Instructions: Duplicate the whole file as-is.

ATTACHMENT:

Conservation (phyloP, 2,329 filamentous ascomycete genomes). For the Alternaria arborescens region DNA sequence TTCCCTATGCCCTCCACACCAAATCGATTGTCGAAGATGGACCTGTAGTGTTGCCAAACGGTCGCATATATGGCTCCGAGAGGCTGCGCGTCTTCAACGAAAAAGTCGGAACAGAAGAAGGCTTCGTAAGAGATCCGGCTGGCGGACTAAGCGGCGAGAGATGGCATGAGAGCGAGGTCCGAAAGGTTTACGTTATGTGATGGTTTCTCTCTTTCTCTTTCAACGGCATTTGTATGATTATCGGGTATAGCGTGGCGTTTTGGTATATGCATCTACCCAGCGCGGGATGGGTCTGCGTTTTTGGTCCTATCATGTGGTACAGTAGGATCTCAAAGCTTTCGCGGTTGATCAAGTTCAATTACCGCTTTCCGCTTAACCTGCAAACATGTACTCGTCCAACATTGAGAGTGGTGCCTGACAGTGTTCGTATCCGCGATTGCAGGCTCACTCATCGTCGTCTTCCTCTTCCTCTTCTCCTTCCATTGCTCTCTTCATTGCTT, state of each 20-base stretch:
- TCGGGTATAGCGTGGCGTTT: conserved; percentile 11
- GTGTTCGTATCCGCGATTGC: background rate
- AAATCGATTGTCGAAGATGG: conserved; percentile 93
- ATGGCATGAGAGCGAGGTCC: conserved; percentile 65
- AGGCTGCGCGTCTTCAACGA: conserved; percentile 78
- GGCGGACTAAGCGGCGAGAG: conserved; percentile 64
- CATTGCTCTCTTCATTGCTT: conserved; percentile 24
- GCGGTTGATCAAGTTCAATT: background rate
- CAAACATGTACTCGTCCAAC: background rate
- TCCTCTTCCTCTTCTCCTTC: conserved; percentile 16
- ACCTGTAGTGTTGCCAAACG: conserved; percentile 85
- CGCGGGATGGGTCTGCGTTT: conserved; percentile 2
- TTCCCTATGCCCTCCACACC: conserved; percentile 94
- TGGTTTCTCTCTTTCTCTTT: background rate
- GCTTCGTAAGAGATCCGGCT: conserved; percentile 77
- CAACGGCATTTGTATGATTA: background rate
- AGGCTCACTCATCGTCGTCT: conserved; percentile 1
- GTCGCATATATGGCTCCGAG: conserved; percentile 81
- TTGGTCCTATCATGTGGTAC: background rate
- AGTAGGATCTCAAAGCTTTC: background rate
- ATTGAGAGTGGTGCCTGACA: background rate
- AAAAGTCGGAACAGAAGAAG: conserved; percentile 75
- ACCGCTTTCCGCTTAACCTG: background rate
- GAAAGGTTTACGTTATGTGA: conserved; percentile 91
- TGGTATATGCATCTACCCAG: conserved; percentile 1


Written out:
Conservation (phyloP, 2,329 filamentous ascomycete genomes). For the Alternaria arborescens region DNA sequence TTCCCTATGCCCTCCACACCAAATCGATTGTCGAAGATGGACCTGTAGTGTTGCCAAACGGTCGCATATATGGCTCCGAGAGGCTGCGCGTCTTCAACGAAAAAGTCGGAACAGAAGAAGGCTTCGTAAGAGATCCGGCTGGCGGACTAAGCGGCGAGAGATGGCATGAGAGCGAGGTCCGAAAGGTTTACGTTATGTGATGGTTTCTCTCTTTCTCTTTCAACGGCATTTGTATGATTATCGGGTATAGCGTGGCGTTTTGGTATATGCATCTACCCAGCGCGGGATGGGTCTGCGTTTTTGGTCCTATCATGTGGTACAGTAGGATCTCAAAGCTTTCGCGGTTGATCAAGTTCAATTACCGCTTTCCGCTTAACCTGCAAACATGTACTCGTCCAACATTGAGAGTGGTGCCTGACAGTGTTCGTATCCGCGATTGCAGGCTCACTCATCGTCGTCTTCCTCTTCCTCTTCTCCTTCCATTGCTCTCTTCATTGCTT, state of each 20-base stretch:
- TCGGGTATAGCGTGGCGTTT: conserved; percentile 11
- GTGTTCGTATCCGCGATTGC: background rate
- AAATCGATTGTCGAAGATGG: conserved; percentile 93
- ATGGCATGAGAGCGAGGTCC: conserved; percentile 65
- AGGCTGCGCGTCTTCAACGA: conserved; percentile 78
- GGCGGACTAAGCGGCGAGAG: conserved; percentile 64
- CATTGCTCTCTTCATTGCTT: conserved; percentile 24
- GCGGTTGATCAAGTTCAATT: background rate
- CAAACATGTACTCGTCCAAC: background rate
- TCCTCTTCCTCTTCTCCTTC: conserved; percentile 16
- ACCTGTAGTGTTGCCAAACG: conserved; percentile 85
- CGCGGGATGGGTCTGCGTTT: conserved; percentile 2
- TTCCCTATGCCCTCCACACC: conserved; percentile 94
- TGGTTTCTCTCTTTCTCTTT: background rate
- GCTTCGTAAGAGATCCGGCT: conserved; percentile 77
- CAACGGCATTTGTATGATTA: background rate
- AGGCTCACTCATCGTCGTCT: conserved; percentile 1
- GTCGCATATATGGCTCCGAG: conserved; percentile 81
- TTGGTCCTATCATGTGGTAC: background rate
- AGTAGGATCTCAAAGCTTTC: background rate
- ATTGAGAGTGGTGCCTGACA: background rate
- AAAAGTCGGAACAGAAGAAG: conserved; percentile 75
- ACCGCTTTCCGCTTAACCTG: background rate
- GAAAGGTTTACGTTATGTGA: conserved; percentile 91
- TGGTATATGCATCTACCCAG: conserved; percentile 1